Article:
|Built By:||Vickers (Barrow)|
|Build Group:||SSN Grp4|
Launched by Lady Lygo
Sea Trials February 1979
During the countdown to commissioning many of the first crew and key figures in the Barrow building team featured in a special feature in the Barrow News.
Among them was Radio Supervisor William McCurry who grew up in a caravan on the former army base at Haverigg.
George Hughes, Mechanician 1st Class was standing by his third Barrow-built submarine after serving on Valiant and Sovereign.
Spartan's first Coxswain was Raymond 'Harry' Harrison who had also stood by Sceptre. He was a regular on the darts board at the Britannia pub in Barrow.
Many crew members found other ways to play a part in the local community during the wait to take over the new boat from the builders. Able Seaman W Harley and Able Seaman N White were pictured painting a house in Devon Street, Barrow, for Age Concern.
Lt Ian Whitehouse, the Spartan navigator, declared himself sad to be leaving South Cumbria - on account of his new-found love for local beer Har tley's XB.In charge was Commander Nigel Goodwin who had joined the Royal Navy at Dartmouth in 1961 and moved to the Submarine Service in 1966. In 1970 he had been appointed commanding officer of the HMS Onyx.
Spartan was the first boat to arrive in the Falkland Islands after the Argentine invasion of British territory in the South Atlantic. The crew began to enforce a 200 mile (370 km) maritime exclusion zone providing valuable reconnaissance to the British Task Force on Argentine aircraft movements and ensuring the Argentine Navy dare not leave port.
In January 1990 Spartan hit the sea bed and damaged its rudder during manoeuvres off Scotland in January 1990.
The boat was decommissioned in January 2006 following a five-month global deployment covering 30,000 miles - including a goodwill port visit to Rio de Janeiro. This was the first time that a Royal Navy nuclear powered submarine had visited Brazil in 20 years.
HMS Spartan Paying Off
HMS Spartan left HM Naval Base Clyde for the last time following 28 years of service with the Royal Navy (Wednesday 25th January 2006). Sailing out of the Gareloch with her 45 m decommissioning pennant blowing in the breeze Commander Paul Halton, the Captain of Spartan said:
It is sad leaving Faslane for the last time. Over the years the teams in the base have given us exceptional support to keep Spartan ready for operations and of course keeping the crew fed, watered and happy when alongside.
Prior to her last sailing, and as is traditional in the Navy, a decommissioning ceremony was held on 20th January to mark the successful completion of her service and to thank the men who have served in the Swiftsure Class Submarine over the years. Guest of honour at the ceremony was former First Sea Lord Admiral Sir Raymond Lygo, KCB who's late wife, Lady Emily Lygo, was the boat's Sponsor having originally named and launched her in 1978.
Spartan's last patrol was one of the most successful yet, having completed a five month long global deployment which saw her cover some 30,000 miles, transit three oceans and visit four continents before returning home just in time for Christmas 2005.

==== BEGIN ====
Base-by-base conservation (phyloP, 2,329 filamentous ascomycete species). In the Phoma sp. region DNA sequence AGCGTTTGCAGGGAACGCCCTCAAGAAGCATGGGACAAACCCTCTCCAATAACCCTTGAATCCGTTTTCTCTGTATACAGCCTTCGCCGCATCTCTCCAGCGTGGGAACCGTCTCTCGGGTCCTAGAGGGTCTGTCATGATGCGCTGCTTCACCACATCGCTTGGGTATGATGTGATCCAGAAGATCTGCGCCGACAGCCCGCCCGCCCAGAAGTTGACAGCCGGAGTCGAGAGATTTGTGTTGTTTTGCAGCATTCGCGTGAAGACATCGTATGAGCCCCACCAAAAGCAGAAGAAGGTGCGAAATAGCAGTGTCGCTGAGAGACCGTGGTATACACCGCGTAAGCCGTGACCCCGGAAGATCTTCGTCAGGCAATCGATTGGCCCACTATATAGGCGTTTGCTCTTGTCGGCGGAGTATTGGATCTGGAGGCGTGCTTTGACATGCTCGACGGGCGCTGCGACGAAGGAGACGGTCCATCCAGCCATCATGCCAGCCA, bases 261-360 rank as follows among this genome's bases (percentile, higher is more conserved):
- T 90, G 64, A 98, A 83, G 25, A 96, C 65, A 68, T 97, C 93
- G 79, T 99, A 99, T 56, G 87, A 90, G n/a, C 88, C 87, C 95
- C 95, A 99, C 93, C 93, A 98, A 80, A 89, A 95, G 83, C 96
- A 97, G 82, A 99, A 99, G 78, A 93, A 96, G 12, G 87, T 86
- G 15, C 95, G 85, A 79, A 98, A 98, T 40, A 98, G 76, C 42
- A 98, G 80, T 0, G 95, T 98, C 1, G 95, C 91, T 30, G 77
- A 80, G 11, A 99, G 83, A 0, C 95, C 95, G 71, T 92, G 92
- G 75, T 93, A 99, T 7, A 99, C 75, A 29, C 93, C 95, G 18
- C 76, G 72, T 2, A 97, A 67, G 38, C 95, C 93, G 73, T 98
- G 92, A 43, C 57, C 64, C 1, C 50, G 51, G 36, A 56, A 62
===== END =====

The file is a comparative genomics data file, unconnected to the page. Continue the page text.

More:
During this South Atlantic and Gulf deployment she conducted patrols and also found time to enjoy visits to Rio de Janeiro, La Reunion, Fujairah and Dubai. Their goodwill port visit to Rio de Janeiro in Brazil was a particular highlight as this was the first time that a Royal Navy nuclear powered warship had visited Brazil in twenty years and the boat's crew conducted a two day exercise with the Brazilian Navy to further develop training and cooperation between the forces. Whilst there, crew members also visited an orphanage where they helped to refurbish a children's basketball court and cleared some land allowing a new accommodation building to be started.
'Courage with great endurance', the Submarine's motto is fitting for a boat whose life began just before the Falklands conflict in which she played an important role. She was afforded battle honours for her part during Operation Corporate in 1982 when she spent 74 days dived in operations against Argentine Forces.
Over the years the 'hunter killer' capable of detecting and destroying both surface and submerged targets, has been involved in tracking, intelligence gathering, patrolling areas of heightened tension and remaining at readiness to deploy Tomahawk Land Attack Missiles.
Although Spartan's departure means one less Submarine at HM Naval Base Clyde, the Royal Navy's new generation of Attack Submarines, the Astute Class, will be base ported at Faslane and will replace both the Swiftsure Class and ultimately the Trafalgar Class too. The Astute Class will be the largest and most capable Attack Submarines ever built for the Royal Navy, with the first vessel due on the Clyde in 2008.
Plutarch's 1st Century writings on the ancient Spartans tell us that mothers told their warrior sons as they were given their shields to "come back with it or on it". One Spartan king, Demaratos, said of the same shields that they were "for the common good of all". The Officers and Crew of HMS Spartan will know exactly what Plutarch was talking about.
|17-02-1973 :||Ordered from Vickers, Barrow by Admiral Sir Edward Ashmore after launch of HMS Soverign.|
|24-04-1976 :||Laid Down|
|20-01-2006 :||Decommissioning ceremony was held to mark the successful completion of Spartan's service.|